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Jegla Lab Emphasizes Evolution In Study Of The Nervous System

Dr. Timothy Jegla has been interested in evolution and neuroscience ever since his undergraduate days back at Carleton College in Minnesota.

In fact, Jegla wrote a term paper in an evolution class during his senior year on the same topic that he studies today in his Penn State research laboratory — the evolution of the nervous system.

Before he came to Penn State to return to academia, Jegla spent eight years in the pharmaceutical industry because of his expertise in ion channels. Ion channels are proteins that let charged particles pass through the cell membrane, which allow neurons (brain cells) to function. His knowledge was valued in the pharmaceutical industry since those channels are important drug targets for cardiovascular and nervous system diseases.

Jegla, however, did not believe the pharmaceutical companies asked enough of the “why” or “how” questions. His desire to answer those fundamental biological questions led him to Penn State.

“What I saw the industry is good at, is taking an idea honed by academic science and putting it into practice,” he said. “They weren’t good at finding out how these genes make our cells function the way they do. You have to understand how a process works, in order to effectively target it. I decided to go back to academics to work more on that, and eventually found my way here to Penn State — to an academic position back working on the evolution of the nervous system, figuring out what are key elements in how nerve cells are built and how they function.”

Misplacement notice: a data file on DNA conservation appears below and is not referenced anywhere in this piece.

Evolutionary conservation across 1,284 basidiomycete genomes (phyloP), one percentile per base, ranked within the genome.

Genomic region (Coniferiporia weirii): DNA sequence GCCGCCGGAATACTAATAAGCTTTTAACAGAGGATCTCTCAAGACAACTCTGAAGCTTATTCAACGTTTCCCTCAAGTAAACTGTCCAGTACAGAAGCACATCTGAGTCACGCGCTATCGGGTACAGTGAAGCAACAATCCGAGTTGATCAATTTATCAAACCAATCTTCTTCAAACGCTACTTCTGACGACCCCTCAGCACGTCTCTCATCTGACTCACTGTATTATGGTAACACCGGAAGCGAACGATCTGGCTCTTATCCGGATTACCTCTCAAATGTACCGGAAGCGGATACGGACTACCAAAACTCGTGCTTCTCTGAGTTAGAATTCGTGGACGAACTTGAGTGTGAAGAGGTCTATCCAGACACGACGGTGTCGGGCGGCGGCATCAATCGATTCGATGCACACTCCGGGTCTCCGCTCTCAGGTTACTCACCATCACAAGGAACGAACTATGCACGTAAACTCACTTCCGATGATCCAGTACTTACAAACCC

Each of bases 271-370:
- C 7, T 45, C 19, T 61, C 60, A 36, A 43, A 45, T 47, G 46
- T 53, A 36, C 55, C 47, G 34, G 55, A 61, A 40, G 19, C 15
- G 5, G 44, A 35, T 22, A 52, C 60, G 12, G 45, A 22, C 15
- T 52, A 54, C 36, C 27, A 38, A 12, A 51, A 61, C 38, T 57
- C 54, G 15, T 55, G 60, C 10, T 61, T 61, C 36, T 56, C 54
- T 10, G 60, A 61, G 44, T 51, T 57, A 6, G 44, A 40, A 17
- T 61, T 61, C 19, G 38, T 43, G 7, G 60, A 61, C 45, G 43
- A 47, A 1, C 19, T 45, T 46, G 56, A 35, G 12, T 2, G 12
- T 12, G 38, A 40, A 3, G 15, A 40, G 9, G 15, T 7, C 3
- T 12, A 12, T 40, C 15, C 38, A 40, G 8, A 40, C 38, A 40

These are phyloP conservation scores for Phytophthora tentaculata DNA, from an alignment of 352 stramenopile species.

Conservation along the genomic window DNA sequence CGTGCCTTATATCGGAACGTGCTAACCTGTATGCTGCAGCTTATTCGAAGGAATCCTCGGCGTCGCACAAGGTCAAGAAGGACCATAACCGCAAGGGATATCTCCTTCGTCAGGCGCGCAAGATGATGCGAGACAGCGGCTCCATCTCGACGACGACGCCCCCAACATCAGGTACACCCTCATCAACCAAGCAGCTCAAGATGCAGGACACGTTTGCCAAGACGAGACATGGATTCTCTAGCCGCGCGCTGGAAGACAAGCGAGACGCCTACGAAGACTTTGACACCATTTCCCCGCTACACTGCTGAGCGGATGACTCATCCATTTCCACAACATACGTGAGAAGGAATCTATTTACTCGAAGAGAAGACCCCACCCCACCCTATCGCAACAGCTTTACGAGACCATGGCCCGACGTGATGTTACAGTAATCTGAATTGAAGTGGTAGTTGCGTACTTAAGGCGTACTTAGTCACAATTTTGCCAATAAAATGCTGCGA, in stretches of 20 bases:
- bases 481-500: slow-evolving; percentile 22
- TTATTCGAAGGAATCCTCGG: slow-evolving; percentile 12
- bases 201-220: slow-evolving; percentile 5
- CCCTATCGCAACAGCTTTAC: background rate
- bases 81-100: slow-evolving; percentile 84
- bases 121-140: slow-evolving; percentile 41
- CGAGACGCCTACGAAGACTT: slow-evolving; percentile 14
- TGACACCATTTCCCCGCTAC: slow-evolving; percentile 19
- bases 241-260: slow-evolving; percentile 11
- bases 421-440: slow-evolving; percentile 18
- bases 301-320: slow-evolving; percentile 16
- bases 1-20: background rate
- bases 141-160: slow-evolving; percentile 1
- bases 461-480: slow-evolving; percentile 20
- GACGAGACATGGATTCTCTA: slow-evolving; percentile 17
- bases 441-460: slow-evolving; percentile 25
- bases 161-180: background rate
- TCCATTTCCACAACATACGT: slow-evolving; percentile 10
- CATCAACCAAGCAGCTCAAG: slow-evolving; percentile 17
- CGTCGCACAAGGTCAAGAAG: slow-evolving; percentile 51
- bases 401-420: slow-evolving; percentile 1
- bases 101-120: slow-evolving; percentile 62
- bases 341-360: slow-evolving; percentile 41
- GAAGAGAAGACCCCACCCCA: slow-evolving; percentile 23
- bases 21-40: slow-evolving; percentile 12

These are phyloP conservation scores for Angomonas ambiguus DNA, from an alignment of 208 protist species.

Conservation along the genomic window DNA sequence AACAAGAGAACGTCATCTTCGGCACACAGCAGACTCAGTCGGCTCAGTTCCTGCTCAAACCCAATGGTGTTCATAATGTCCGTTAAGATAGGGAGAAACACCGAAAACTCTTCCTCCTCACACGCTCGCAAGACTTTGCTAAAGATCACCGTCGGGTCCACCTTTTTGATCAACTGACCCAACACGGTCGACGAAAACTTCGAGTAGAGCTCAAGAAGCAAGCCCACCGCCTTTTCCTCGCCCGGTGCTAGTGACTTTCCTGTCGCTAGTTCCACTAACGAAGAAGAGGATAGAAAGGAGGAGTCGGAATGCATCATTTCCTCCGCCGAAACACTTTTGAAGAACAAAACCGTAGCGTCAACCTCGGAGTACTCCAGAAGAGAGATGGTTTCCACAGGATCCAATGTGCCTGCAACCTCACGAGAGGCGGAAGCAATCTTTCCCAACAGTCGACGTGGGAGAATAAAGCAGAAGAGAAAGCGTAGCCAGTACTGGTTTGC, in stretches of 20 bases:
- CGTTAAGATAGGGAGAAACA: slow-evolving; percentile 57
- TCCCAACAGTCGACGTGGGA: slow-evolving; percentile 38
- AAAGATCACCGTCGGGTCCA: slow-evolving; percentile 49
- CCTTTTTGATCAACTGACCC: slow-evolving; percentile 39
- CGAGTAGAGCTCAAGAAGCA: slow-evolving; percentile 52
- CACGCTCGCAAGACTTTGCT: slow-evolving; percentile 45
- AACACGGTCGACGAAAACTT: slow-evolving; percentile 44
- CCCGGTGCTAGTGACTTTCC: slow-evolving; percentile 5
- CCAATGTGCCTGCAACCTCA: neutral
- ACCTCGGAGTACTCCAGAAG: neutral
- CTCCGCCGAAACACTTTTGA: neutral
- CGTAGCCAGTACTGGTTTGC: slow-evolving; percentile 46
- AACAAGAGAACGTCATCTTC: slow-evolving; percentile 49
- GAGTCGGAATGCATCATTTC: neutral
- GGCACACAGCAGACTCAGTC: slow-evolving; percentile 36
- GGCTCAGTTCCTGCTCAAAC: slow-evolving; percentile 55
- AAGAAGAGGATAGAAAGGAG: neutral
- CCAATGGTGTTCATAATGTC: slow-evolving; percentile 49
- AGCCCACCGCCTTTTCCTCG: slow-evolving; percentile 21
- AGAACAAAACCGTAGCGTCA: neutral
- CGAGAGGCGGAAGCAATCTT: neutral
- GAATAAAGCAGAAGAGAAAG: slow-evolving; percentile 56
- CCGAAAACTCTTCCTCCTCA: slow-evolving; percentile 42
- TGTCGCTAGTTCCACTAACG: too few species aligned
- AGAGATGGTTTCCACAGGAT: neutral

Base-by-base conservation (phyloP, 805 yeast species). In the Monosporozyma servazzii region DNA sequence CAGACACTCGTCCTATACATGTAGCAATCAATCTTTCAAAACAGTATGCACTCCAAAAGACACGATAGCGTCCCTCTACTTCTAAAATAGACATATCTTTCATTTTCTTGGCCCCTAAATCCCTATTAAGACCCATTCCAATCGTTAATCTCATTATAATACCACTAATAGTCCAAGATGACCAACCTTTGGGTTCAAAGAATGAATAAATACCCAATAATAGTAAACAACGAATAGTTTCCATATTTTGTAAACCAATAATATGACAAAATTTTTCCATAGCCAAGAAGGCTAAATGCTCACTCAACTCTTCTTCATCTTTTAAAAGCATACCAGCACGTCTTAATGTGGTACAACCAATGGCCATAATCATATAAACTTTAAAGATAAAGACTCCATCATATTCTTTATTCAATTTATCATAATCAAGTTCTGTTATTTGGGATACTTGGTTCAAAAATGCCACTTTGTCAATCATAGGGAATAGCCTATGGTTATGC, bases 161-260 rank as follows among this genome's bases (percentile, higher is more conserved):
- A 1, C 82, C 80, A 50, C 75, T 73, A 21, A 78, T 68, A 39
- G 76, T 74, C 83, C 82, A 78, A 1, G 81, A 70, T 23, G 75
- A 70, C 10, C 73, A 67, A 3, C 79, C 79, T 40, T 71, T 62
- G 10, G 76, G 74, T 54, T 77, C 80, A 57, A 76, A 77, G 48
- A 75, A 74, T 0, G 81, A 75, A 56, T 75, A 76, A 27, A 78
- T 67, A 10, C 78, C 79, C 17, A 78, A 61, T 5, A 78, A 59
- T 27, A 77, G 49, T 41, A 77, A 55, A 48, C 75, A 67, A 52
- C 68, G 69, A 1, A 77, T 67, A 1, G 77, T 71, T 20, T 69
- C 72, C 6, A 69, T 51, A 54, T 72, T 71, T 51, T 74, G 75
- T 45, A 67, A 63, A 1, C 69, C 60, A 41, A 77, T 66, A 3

Senior Laura Glatzer knew she was interested in neuroscience when she came to Penn State. Although she didn’t immediately join a research lab in her freshman year, she continued to search for the right fit. She decided to join the Jegla laboratory in her second semester of college.

“I was looking at a whole bunch of different labs related to neuroscience,” Glatzer said. “I really liked that Dr. Jegla was tying in the evolutionary aspect of it by looking at how nerve cells in sea anemones and humans are similar or different, and how this shows the way nerve cells evolved. I thought it would be a cool mix of evolution, which I really find interesting, and genetics, and also neuroscience too. I also thought that Dr. Jegla would be somebody who would encourage me to push myself, and give me a chance to do some independent projects.”

Glatzer explained the focus of the Jegla lab is to use different model organisms’ nervous systems as comparisons to that of humans, in order to determine which parts of nerve cells are essential for them to work properly.

“Our lab’s main goal is to look at the nervous system and figure out which parts of human nerve cells are ancestral,” she said. “This will help us understand what parts of nerve cells are fundamental to their function and identity. To do this, we look at ion channels in sea anemones compared to mammals to see when various aspects of signaling in nerve cells evolved.”

Aditya Pisupati is an M.D./Ph.D. candidate from Penn State Hershey who just finished his research project within the Jegla lab this summer. Also a 2012 Penn State graduate, Pisupati studied the evolution of how ion channels are assembled within the nervous system in his recent research.

“Within the Jegla lab we look at problems through more of a evolutionary perspective compared to other labs in the ion channel community,” Pisupati said. “We’re trying to investigate more from a broader perspective, particularly how do channels work now and what is the picture of what they looked back then.”